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V Gallery

Choose from 5,606 pictures in our V collection for your Wall Art or Photo Gift. All professionally made for Quick Shipping.


Skull anatomy by Leonardo da Vinci Featured V Print

Skull anatomy by Leonardo da Vinci

Skull anatomy by Leonardo da Vinci. Historical artwork and notes on the anatomy of the human skull and teeth, by the Italian artist and scientist Leonardo da Vinci (1452-1519). This bisected skull shows the external structure (right), and dissected facial sinuses (left), the air-filled spaces inside the bones of the face. The diagram at lower left shows the teeth present in one half of the mouth: 4 incisors, 2 canines, 4 pre-molars, and 6 molars. Da Vinci was the first anatomist known to have correctly noted the number and root structure of human teeth. The notes are an example of his mirror writing, which was written backwards from right to left, and could be read in a mirror

© SHEILA TERRY/SCIENCE PHOTO LIBRARY

Da Vincis helicopter Featured V Print

Da Vincis helicopter

First helicopter design. Helicopter designed and drawn by the Italian inventor Leonardo da Vinci (1452-1519) in about 1500. This was the first helicopter designed to lift a person. The helical rotor was to be driven by the muscular power of the pilot. This meant that the helicopter would not have had enough power to take off. Leonardo devoted many years of research into studying flight and designing potential aircraft. Like many of his projects, the design was never published and the helicopter was never actually constructed. After Leonardo's death his notes lay unnoticed in a library until 1796. Successful helicopters were not developed until the 20th century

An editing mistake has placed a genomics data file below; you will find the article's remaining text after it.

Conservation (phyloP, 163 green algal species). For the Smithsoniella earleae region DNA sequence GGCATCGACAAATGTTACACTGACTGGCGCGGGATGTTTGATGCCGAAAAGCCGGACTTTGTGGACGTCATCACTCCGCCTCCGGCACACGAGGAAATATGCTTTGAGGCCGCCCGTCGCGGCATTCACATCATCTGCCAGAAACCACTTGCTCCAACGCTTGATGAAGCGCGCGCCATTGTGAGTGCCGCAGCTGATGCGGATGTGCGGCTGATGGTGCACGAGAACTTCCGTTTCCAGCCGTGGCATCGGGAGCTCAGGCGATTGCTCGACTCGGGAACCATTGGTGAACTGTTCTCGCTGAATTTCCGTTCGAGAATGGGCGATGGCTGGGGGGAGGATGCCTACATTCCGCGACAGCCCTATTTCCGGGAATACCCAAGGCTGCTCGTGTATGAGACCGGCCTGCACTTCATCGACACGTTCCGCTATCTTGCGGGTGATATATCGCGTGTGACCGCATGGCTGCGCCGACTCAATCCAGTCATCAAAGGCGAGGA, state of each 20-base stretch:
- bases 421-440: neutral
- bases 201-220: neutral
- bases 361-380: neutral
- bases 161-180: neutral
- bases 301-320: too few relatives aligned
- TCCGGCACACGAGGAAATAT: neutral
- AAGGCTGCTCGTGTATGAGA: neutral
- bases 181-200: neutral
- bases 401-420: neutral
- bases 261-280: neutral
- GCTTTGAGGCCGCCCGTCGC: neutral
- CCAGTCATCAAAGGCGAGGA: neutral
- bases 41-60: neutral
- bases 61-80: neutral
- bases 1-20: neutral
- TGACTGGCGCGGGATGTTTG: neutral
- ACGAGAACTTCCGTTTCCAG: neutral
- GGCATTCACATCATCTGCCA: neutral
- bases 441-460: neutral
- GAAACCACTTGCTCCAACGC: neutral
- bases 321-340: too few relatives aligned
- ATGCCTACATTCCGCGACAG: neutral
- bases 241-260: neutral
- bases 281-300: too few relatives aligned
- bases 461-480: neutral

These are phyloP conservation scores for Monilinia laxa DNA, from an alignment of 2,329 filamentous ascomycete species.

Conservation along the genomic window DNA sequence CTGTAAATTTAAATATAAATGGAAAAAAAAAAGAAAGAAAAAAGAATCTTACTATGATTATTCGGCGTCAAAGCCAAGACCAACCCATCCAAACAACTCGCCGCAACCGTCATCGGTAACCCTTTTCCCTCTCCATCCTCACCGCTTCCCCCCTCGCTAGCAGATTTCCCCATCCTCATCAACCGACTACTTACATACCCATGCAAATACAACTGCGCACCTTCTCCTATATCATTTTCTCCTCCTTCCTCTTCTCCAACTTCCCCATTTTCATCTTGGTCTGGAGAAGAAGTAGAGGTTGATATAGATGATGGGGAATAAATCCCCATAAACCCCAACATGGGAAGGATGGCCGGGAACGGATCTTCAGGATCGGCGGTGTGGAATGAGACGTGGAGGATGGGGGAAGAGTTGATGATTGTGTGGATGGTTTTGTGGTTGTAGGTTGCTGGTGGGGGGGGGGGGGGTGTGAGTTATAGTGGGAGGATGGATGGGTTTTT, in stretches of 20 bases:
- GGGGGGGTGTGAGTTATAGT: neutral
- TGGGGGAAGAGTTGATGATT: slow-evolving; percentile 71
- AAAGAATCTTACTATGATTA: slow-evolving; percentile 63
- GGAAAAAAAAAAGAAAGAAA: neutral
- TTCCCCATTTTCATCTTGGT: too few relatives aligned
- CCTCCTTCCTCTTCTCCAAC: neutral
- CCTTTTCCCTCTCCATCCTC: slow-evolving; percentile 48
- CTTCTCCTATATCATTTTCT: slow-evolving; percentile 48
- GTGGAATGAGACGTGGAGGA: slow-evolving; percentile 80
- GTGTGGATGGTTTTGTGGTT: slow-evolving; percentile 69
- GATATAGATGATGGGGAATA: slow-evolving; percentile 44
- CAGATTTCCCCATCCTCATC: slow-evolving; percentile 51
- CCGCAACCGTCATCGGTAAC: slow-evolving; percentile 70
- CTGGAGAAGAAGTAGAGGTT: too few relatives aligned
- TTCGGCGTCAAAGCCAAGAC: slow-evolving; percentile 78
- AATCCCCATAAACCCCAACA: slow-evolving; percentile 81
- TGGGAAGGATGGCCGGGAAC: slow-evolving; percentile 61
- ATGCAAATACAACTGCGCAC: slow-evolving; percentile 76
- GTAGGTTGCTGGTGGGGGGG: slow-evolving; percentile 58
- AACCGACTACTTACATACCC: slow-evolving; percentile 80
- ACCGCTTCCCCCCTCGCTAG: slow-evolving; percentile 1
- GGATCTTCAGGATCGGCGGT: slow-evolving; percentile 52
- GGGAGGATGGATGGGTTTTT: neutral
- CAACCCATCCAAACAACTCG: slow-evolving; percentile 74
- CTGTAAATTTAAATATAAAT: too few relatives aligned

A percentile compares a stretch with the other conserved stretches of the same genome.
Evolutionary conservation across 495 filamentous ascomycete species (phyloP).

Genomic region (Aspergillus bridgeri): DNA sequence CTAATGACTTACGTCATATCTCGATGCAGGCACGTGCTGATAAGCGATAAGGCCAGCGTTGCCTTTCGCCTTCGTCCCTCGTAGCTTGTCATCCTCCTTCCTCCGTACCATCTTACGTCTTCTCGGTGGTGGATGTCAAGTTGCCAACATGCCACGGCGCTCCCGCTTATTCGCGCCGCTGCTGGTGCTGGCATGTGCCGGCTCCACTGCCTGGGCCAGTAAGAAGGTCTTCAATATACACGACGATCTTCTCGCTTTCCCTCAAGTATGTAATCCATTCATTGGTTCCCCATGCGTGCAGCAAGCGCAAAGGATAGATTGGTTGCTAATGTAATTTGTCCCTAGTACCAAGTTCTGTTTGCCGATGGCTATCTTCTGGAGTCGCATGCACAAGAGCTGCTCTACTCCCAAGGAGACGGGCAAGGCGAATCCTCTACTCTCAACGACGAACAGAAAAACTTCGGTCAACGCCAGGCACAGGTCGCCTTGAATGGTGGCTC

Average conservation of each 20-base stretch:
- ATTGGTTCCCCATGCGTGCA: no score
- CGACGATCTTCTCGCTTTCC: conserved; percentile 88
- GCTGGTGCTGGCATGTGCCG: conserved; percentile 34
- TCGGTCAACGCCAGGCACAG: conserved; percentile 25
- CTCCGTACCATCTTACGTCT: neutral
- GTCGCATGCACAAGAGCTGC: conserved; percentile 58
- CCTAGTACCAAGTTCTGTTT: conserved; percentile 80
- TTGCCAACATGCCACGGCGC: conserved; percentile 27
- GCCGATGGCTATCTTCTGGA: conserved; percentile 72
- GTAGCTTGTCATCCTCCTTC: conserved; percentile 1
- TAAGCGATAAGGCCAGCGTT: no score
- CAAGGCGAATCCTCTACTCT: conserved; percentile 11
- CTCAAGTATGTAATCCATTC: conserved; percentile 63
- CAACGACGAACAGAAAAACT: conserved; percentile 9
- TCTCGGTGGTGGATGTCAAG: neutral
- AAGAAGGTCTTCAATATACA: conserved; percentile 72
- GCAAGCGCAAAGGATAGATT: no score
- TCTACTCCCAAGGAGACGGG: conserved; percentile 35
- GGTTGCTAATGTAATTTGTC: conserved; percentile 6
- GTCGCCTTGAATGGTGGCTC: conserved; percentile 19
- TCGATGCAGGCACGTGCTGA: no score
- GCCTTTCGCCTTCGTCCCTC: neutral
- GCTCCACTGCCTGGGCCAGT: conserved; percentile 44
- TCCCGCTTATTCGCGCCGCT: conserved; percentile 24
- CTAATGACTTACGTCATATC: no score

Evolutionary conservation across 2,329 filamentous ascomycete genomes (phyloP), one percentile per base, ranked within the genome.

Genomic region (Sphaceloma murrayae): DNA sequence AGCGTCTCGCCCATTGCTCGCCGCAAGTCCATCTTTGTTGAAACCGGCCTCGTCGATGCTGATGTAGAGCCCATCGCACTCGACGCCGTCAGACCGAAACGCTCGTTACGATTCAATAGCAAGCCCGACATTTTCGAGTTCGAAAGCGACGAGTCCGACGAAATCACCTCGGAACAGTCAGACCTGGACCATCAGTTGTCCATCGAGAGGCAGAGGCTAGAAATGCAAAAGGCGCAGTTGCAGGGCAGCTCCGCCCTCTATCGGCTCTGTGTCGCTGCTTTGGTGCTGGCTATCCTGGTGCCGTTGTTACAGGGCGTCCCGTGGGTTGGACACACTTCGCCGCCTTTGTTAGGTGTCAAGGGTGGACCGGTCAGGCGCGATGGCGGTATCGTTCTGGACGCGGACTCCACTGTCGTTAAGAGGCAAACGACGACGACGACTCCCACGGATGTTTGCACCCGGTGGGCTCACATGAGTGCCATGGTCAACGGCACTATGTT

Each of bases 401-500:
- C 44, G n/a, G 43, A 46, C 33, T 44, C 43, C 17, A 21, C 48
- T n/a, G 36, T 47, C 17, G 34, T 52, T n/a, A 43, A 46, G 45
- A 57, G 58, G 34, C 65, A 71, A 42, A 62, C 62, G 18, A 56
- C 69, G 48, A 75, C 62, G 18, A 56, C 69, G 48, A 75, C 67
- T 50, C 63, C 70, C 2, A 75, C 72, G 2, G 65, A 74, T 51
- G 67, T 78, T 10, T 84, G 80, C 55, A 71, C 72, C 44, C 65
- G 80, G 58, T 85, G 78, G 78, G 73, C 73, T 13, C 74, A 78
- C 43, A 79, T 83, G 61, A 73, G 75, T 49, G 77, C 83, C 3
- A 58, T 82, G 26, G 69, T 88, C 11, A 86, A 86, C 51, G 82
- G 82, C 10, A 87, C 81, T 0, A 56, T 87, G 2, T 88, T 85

© Sheila Terry/Science Photo Library

1490 Leonardo Da Vinci colour portrait Featured V Print

1490 Leonardo Da Vinci colour portrait

Leonardo da Vinci, Italian artist and inventor (15 April 1452 - 2 May 1519). Engraved portrait by J. Posselwhite in The Gallery of Portraits 1835 with later colouring, ascribed from the engraving by Raffaelle Morghen, (itself after the undated self portrait by Leonardo da Vinci). Da Vinci was one of the most diversely talented people to have ever lived. His contributions to science include principally; anatomy, engineering and invention. Fritjof Capra (2007) argues that Leonardo's scientific approach was more integrated and holistic than Gallileo's or Newton's - making him a more direct antecedant of modern systems and complexity theory than those scientists. Darwin reportedly kept a version of this print as a muse on his study wall at Christ's College Cambridge

© This image is Paul D. Stewart 2009. Do not reproduce without permission of the photographer at Stewartpauld@aol.com.